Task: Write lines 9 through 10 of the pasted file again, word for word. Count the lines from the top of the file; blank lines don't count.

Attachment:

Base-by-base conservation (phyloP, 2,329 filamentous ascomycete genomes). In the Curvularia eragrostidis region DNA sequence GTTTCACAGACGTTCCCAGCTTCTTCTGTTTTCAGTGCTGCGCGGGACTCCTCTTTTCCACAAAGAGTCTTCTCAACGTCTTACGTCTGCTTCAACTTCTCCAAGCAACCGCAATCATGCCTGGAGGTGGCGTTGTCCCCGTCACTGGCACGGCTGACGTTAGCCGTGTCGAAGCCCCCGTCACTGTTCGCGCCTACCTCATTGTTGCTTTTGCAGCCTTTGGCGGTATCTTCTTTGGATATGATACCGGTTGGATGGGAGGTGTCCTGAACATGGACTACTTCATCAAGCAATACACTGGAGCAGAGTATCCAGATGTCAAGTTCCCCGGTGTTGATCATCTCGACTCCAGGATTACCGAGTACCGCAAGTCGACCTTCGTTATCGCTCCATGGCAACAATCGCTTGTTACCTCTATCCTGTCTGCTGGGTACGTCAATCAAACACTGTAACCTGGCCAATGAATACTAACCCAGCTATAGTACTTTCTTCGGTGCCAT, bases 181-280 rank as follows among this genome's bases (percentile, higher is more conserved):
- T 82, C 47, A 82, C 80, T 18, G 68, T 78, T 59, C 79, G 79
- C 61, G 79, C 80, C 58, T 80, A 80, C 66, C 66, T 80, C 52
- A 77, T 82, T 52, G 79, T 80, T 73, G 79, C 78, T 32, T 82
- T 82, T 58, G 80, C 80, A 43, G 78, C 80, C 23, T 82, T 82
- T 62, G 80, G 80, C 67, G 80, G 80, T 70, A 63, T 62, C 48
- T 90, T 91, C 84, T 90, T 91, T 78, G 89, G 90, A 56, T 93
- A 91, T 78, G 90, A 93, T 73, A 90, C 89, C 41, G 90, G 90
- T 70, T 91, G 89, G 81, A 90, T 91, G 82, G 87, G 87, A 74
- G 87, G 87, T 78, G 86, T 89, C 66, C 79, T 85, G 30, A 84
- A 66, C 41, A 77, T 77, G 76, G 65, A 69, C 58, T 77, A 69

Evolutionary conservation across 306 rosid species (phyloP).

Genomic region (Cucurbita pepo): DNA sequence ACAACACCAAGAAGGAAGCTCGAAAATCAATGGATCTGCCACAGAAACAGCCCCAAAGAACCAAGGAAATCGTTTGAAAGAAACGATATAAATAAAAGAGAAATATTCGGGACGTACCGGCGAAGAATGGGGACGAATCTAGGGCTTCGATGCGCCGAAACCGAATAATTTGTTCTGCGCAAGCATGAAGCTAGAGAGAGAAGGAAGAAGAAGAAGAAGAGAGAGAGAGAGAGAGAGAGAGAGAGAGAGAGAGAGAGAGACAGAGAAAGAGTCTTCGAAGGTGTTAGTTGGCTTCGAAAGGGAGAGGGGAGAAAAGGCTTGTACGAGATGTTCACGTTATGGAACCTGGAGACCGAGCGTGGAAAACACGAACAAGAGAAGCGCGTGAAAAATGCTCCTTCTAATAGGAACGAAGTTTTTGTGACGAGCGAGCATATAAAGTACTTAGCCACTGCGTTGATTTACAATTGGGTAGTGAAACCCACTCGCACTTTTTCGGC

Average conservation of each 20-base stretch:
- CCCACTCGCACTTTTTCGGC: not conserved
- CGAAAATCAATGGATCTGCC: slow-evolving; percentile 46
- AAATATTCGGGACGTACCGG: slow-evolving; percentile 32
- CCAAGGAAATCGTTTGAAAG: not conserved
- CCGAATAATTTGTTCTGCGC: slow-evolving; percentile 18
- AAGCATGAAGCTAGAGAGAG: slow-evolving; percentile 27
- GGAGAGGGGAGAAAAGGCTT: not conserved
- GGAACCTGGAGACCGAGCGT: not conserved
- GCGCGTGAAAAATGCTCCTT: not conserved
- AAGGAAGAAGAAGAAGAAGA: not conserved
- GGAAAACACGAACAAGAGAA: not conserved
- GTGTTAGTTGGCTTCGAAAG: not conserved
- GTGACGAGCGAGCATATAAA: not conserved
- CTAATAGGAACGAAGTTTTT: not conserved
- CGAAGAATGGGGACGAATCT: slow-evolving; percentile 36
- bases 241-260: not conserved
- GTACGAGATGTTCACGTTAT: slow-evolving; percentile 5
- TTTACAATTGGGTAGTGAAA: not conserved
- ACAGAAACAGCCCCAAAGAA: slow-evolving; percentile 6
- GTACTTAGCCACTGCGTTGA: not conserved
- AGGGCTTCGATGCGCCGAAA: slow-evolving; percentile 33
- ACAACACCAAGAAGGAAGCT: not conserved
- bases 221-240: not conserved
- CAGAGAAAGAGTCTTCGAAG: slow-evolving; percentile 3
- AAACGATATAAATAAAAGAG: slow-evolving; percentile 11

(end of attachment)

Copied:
- T 70, T 91, G 89, G 81, A 90, T 91, G 82, G 87, G 87, A 74
- G 87, G 87, T 78, G 86, T 89, C 66, C 79, T 85, G 30, A 84